What do citations look like?
All articles written on this website will follow the scientific notation for sources and citations, and especially the “Elsevier (with titles)” of the Harvard notation system. All citations in the text will be under the form:
Figure 1:Form of the citations in the text.
The form of the citations in scientific literature is always of the form as shown in Figure 1. The name of the first author is always written (here squared in red), followed by “et al.,” (squared in green) which means “and others” in Latin, to mean that not only the first author worked on this work. The date is also always mentioned and is important to check whether or not the study is recent.
But this information is not always enough to find the source and the original article. It is then important to check in the chapter “References” to find the complete source. An example corresponding to the complete source of Figure 1 is shown in Figure 2:
Figure 2: Form of the citations in the reference section.
This time, the complete name of the team who made the research is written (squared in red). The first author is generally the most important contributor, and the other names are written in the order of contribution. The last name, in Geochemistry and Earth sciences more generally, is the director of the team or the person who supervised and obtained the funds. In blue, squared, the date is also reported here. Then comes the complete title of the study, the name of the journal where it was published (squared in green, here Journal of Analytical Atomic Spectrometry), the number of the publication (here 36, without square), and finally the page numbers (in orange). Usually, a DOI (Digital Object Identifier) can also be provided. This is a unique identifier attributed to every scientific publication which permits to locate the document easily. It is under the form of a permanent web address (URL), here written and underlined in blue, as is the case for links.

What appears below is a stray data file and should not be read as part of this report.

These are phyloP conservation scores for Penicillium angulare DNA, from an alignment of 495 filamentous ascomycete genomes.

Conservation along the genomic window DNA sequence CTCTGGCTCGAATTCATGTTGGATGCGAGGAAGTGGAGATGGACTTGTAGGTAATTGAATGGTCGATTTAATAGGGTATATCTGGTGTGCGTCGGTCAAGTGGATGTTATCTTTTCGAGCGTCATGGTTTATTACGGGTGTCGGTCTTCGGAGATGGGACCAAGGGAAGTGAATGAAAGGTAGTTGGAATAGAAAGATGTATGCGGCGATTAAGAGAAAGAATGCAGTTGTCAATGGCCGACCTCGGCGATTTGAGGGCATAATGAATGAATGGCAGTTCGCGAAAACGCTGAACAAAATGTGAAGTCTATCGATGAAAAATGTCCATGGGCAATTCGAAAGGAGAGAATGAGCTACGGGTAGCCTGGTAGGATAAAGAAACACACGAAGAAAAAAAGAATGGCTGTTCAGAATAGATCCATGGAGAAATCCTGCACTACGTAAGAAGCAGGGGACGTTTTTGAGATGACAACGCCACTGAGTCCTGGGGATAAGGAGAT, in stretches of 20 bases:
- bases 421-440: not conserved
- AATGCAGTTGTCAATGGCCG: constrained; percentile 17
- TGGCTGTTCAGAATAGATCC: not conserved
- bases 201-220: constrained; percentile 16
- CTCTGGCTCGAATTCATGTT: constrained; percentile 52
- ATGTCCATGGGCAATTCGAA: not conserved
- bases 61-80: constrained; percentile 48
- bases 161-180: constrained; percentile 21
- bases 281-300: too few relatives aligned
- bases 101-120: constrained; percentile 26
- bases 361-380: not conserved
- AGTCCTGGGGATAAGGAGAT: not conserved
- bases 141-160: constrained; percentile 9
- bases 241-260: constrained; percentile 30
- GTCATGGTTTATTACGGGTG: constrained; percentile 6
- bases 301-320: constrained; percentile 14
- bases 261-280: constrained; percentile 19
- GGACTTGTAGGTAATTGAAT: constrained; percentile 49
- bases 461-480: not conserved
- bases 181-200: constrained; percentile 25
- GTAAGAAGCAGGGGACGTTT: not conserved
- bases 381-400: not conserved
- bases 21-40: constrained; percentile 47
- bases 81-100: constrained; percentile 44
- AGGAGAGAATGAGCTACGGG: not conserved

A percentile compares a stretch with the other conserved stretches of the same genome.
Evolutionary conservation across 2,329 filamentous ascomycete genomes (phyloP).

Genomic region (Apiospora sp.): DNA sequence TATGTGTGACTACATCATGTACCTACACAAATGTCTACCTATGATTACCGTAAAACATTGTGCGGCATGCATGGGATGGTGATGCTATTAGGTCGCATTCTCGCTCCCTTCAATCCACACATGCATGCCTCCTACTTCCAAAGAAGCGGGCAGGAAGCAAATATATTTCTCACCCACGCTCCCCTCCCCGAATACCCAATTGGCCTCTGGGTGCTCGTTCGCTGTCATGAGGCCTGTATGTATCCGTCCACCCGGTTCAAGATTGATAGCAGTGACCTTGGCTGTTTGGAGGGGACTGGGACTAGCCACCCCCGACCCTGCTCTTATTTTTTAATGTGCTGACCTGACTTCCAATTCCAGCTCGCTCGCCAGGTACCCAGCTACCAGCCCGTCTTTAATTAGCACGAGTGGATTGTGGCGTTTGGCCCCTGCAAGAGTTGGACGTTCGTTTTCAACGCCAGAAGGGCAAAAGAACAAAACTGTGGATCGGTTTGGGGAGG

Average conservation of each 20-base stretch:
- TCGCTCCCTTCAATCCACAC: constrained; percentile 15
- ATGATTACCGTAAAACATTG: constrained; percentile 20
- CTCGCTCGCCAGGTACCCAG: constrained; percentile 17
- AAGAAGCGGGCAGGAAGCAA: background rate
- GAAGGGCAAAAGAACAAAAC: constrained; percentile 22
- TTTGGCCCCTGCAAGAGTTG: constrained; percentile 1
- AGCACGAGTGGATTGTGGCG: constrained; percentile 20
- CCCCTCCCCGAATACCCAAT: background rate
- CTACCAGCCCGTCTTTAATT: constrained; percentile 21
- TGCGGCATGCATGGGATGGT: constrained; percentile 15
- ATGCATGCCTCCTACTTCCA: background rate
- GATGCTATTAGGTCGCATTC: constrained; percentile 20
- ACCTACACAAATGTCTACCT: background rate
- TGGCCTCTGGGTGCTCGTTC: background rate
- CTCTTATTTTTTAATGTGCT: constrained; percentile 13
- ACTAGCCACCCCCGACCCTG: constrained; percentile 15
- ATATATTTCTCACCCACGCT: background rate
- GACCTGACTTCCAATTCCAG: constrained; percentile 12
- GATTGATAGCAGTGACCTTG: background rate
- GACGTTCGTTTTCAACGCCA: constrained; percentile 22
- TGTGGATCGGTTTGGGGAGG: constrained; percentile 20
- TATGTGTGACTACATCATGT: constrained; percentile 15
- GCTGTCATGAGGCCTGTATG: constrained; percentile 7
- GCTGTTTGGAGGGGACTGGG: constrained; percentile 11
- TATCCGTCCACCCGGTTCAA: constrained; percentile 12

How to access these citations?
Usually typing the DOI on the URL research of the web browser will give immediate access to the presentation page of the article, where the abstract and references will be displayed.
If the DOI is not given in the references, various search engines allow you to search specifically in scientific publications. Among them, the most used is probably google scholar. Typing the entire reference will bring up the desired study.
Unfortunately, most of the publications in scientific journals have to be paid to have access. The open-access journals are in the minority for the moment. However, the abstracts (short summaries of the study) and some other information are often free to access and can give an overview of the main results.
Fortunately, there are some alternatives to get these articles for those who cannot pay to read them. Although tolerated in most countries, these alternative sites are often the target of a trial from the main journal editors. Thus, these accesses can be limited via network providers, but it is important to note that the access to these websites and this scientific research in no way penalizes the researchers, who very often campaign for the sharing of knowledge with the most persons.